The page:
IASbaba’s Daily Current Affairs – 19th September, 2016

  • September 19, 2016
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IASbaba's Daily Current Affairs Analysis, IASbaba's Daily Current Affairs Sep 2016, UPSC
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IASbaba’s Daily Current Affairs – 19th September, 2016




TOPIC: General Studies 3

  • Issues related to direct and indirect farm subsidies and minimum support prices
  • Major crops cropping patterns in various parts of the country


CEA panel report:- “Incentivising Pulses Production through MSP and other policies”

In news: The government constituted a committee under CEA to address the policy issues that would help address this volatility in acreage, production and prices in pulses.


  • In the wake of two successive years of weak monsoons in 2014 and 2015 and the resulting mismatch between demand and supply, prices of pulses rose sharply.
  • It led to higher inflation and straining the purchasing power of consumers all over India.
  • However, the situation has been reversed in current kharif season (2016) as there has been sharp increase in domestic production combined with a surge in global production of pulses.
  • This has threatened to affect farmers’ incomes and livelihoods.

Importance of pulses in India

Dietary choice-

  • Pulses are going to be increasingly important in the dietary habits of Indian consumer as the average Indian under-consumes protein. They are more affordable than other sources of protein like milk, eggs and fish.

Increase in demand-

  • For the evolving dietary pattern, there should not be larger demand-supply mismatch for pulses. The import of pulses is not a correct and sustainable policy measure to arrest the demand-supply mismatch of pulses.
  • Farmers need to be encouraged to grow more pulses because demand is projected to rise by roughly 50% between 2016 and 2024.


Environmentally safe-

  • Pulses help in soil rejuvenation and naturally fixing atmospheric nitrogen, without consuming much water.

Thus, in the existing scenario, the committee under CEA reviewed Minimum Support Prices (MSPs) and related policies to incentivize the cultivation of pulses.

Recommendations of the CEA panel

MSP and procurement

  • The government should procure pulses on a “war footing” as there is likely to be a bumper production and prices might fall below MSP.
  • A High Level Committee should be set up to monitor the procurement at highest level because pulses procurement has generally been ineffective in the past.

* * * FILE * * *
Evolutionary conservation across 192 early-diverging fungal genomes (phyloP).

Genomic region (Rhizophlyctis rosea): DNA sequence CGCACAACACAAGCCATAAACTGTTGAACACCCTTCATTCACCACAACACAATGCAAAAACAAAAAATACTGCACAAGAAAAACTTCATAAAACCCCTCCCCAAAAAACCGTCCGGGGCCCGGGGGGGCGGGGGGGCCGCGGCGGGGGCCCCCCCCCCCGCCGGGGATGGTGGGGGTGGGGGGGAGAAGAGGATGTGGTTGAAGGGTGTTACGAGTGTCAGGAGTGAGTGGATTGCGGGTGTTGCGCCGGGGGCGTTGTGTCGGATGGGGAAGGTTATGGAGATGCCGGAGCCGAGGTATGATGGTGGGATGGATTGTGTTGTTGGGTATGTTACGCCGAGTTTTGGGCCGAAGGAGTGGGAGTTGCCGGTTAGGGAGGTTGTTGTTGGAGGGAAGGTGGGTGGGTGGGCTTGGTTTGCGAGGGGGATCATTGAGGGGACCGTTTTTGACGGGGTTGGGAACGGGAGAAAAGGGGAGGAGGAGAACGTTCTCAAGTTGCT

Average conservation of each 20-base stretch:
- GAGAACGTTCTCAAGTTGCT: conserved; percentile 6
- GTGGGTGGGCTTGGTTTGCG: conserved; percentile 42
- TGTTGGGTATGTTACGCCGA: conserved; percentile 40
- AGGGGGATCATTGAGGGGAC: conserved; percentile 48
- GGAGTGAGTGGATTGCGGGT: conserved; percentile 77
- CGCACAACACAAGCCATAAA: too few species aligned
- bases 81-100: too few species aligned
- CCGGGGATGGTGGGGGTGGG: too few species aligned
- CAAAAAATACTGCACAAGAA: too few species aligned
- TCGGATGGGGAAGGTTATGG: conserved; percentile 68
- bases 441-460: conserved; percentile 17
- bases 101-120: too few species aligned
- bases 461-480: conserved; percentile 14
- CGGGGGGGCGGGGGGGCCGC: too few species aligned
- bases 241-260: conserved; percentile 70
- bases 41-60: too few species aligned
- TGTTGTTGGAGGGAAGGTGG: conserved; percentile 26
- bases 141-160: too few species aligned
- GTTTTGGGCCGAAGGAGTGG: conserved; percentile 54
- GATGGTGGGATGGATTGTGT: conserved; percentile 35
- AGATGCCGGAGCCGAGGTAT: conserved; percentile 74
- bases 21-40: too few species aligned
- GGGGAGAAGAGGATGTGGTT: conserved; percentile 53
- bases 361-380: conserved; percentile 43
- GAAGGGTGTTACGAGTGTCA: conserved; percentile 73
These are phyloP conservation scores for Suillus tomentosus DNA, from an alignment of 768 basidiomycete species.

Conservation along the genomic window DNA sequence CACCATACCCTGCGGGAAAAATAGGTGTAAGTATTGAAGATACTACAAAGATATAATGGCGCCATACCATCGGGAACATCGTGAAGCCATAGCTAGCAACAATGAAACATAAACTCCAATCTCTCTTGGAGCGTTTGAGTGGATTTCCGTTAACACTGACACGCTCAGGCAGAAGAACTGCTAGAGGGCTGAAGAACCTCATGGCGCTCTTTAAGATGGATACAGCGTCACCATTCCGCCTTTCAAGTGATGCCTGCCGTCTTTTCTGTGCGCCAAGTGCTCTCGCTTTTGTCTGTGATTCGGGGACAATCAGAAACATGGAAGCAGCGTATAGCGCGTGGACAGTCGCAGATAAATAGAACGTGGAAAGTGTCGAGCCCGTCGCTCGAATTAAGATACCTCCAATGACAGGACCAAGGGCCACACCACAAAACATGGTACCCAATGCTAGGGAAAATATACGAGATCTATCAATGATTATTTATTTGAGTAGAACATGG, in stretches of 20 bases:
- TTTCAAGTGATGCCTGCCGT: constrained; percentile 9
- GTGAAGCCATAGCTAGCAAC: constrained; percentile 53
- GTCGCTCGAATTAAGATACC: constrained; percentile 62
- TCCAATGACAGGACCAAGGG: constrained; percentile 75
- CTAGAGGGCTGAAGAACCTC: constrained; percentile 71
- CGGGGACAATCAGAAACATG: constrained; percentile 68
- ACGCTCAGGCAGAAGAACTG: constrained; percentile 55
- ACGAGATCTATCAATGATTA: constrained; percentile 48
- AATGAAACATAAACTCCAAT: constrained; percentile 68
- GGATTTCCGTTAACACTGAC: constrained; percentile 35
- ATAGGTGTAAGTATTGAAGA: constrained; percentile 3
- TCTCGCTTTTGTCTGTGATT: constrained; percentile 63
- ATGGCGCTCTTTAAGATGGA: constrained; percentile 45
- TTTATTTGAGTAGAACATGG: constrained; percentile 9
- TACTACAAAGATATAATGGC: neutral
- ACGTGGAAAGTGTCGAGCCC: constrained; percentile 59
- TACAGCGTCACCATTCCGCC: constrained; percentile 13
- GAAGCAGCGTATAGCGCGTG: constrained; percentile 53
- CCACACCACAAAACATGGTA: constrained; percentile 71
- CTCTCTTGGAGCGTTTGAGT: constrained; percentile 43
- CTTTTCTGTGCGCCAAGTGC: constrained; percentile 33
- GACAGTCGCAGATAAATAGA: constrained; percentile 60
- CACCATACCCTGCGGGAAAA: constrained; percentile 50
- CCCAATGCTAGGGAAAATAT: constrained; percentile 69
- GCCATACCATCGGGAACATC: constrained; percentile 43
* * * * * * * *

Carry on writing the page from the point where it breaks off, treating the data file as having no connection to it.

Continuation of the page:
• Communication is important to engender credibility that government is backing up its policies with effective follow-up action. Thus, Reporting must include real time online data on procurement with geo-coding of all procurement centres and also physical verification of pulses procurement (via videoconference).
  • Building a buffer stock in pulses of 2 million tons with targets for individual pulses, especially tur (3.5 lakh tonne) and urad (2 lakh tonnes). These stocks should be built up gradually but opportunistically, buying when prices are low as in the current year (2016).
  • Instruct Commission for Agricultural Costs and Prices to comprehensively review its MSP-setting framework to incorporate risk and social externalities.
    • Risk- inherent risk in agriculture because of weather, pest, and price shocks
    • Externalities- over-use of inputs in north-west India and the resulting drop in the water table, the increased incidence of disease and erosion of soil quality, and deterioration of the environment (especially from burning of rice straws)

Other price management policies

  • Lifting export bans and stock limits to prevent further declines in prices; at the very least limits on wholesalers should be eliminated.
  • Greater the limits on procurement by the governmentà greater the urgency to take these actions to ensure that market prices stabilize above the MSP.
  • The worst case scenario for farmers is weak procurement and stock limits which force farmers to sell most of their output at market prices that are well below MSP. Though it will benefit consumers in short run, it will negatively affect next year’s production.
  • Encourage states to delist pulses from their APMCs.
  • Review Essential Commodities Act, 1955 and futures trading of agricultural commodities with a view to preserving objectives but finding more effective and less costly instruments for achieving them.


Institutions for procurement-stocking-disposal

  • More PPP institutions with a variety of governance structures for pulses.
  • The more successful is procurement, the greater will be the need for policies to ensure effective stocking, warehousing, processing and disposal. Hence, with the immediate priority of procurement, there will also be a need to dispose of procured stocks.
  • There have been earlier precedents of such institutional arrangements in agriculture such as the NCML, which was a subsidiary of NCDEX.

Minimizing adverse impact

  • Pulses research attracts less public attention than research on cereals.